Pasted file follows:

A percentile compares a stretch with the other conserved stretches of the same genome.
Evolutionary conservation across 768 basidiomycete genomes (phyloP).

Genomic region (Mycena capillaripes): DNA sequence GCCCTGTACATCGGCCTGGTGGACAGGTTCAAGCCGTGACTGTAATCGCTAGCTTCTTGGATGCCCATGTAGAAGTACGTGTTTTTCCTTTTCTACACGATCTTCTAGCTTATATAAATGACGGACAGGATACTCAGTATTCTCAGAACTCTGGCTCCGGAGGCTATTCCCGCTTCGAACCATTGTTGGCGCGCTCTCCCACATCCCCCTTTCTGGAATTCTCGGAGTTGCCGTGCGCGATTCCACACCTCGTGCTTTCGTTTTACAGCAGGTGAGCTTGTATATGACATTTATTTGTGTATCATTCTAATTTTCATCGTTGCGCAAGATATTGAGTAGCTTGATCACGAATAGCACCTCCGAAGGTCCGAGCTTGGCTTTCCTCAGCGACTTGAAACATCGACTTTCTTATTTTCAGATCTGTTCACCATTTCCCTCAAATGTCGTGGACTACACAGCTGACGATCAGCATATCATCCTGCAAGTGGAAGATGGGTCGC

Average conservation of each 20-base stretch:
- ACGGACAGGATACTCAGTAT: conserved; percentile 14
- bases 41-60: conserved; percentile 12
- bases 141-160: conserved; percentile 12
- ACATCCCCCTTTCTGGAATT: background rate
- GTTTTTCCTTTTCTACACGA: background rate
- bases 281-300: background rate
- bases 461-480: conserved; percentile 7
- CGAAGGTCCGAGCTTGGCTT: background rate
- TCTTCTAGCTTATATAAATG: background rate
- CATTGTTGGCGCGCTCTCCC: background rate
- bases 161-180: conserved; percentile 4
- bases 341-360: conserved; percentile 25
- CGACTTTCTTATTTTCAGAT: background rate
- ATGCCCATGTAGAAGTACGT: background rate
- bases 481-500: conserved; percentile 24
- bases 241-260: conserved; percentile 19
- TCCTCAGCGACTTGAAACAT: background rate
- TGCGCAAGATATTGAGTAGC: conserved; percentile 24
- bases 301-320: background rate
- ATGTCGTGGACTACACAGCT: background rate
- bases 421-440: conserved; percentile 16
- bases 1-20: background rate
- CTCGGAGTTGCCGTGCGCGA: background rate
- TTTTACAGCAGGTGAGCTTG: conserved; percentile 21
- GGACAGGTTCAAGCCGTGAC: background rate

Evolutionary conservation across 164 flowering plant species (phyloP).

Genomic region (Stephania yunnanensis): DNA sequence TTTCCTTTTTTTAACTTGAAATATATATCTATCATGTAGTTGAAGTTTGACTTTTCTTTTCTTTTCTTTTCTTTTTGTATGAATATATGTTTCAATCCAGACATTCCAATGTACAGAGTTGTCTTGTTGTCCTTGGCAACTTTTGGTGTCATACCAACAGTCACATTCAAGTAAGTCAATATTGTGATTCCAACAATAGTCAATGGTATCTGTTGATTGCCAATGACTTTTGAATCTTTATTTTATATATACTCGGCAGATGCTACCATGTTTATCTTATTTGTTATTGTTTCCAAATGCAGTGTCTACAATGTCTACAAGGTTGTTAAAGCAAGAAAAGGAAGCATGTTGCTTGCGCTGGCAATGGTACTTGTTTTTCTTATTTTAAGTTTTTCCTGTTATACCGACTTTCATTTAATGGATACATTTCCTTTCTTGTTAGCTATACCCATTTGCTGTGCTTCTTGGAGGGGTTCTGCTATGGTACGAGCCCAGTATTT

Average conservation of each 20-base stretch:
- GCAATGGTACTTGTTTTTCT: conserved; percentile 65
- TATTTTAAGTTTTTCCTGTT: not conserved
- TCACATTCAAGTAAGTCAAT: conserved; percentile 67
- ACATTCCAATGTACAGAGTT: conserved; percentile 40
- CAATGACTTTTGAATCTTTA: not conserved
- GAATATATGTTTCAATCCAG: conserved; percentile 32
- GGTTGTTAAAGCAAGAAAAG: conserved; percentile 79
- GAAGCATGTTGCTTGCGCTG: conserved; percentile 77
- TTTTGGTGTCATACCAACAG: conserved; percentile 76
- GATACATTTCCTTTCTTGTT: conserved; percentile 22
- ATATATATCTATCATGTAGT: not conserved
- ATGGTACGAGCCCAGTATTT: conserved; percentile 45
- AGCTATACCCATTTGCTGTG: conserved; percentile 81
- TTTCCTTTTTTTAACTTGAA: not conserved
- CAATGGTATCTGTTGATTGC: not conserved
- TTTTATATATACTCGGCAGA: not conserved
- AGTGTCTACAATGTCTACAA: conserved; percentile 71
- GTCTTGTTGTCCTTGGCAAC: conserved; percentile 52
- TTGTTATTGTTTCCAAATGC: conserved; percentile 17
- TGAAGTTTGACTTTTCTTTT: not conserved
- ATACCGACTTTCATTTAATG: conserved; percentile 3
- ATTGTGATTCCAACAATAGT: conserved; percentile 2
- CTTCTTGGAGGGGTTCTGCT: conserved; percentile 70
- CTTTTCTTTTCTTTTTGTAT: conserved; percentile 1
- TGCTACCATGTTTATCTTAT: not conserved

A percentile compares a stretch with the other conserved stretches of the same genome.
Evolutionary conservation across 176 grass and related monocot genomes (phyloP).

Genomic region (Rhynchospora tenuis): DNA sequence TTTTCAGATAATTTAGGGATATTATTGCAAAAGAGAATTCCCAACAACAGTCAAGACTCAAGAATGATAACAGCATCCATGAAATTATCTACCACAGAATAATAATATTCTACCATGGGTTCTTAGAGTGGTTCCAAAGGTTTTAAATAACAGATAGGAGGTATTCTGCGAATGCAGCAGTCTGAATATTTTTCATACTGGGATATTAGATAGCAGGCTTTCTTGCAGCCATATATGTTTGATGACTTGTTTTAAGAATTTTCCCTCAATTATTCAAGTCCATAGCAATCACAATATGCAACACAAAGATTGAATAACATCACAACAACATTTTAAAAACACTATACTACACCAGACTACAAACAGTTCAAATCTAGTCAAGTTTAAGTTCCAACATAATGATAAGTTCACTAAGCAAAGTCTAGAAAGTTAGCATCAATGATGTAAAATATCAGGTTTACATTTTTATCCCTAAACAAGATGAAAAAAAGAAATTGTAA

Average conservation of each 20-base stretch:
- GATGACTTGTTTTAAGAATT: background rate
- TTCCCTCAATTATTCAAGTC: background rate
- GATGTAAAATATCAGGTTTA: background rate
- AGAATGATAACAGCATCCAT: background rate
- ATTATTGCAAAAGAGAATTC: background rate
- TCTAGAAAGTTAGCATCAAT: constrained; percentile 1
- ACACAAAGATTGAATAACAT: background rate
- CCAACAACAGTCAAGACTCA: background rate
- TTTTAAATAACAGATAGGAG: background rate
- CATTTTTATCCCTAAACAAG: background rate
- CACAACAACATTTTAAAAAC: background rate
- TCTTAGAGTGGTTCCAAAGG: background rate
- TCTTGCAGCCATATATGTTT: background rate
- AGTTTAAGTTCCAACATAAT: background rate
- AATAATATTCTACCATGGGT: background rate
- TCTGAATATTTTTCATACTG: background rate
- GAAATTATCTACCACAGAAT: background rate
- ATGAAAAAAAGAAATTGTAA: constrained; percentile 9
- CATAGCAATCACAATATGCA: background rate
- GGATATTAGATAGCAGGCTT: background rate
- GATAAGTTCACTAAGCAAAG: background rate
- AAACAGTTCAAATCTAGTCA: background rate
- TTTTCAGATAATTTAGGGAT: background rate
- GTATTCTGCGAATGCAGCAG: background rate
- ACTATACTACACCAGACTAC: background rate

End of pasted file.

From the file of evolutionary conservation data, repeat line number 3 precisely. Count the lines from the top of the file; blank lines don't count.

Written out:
Genomic region (Mycena capillaripes): DNA sequence GCCCTGTACATCGGCCTGGTGGACAGGTTCAAGCCGTGACTGTAATCGCTAGCTTCTTGGATGCCCATGTAGAAGTACGTGTTTTTCCTTTTCTACACGATCTTCTAGCTTATATAAATGACGGACAGGATACTCAGTATTCTCAGAACTCTGGCTCCGGAGGCTATTCCCGCTTCGAACCATTGTTGGCGCGCTCTCCCACATCCCCCTTTCTGGAATTCTCGGAGTTGCCGTGCGCGATTCCACACCTCGTGCTTTCGTTTTACAGCAGGTGAGCTTGTATATGACATTTATTTGTGTATCATTCTAATTTTCATCGTTGCGCAAGATATTGAGTAGCTTGATCACGAATAGCACCTCCGAAGGTCCGAGCTTGGCTTTCCTCAGCGACTTGAAACATCGACTTTCTTATTTTCAGATCTGTTCACCATTTCCCTCAAATGTCGTGGACTACACAGCTGACGATCAGCATATCATCCTGCAAGTGGAAGATGGGTCGC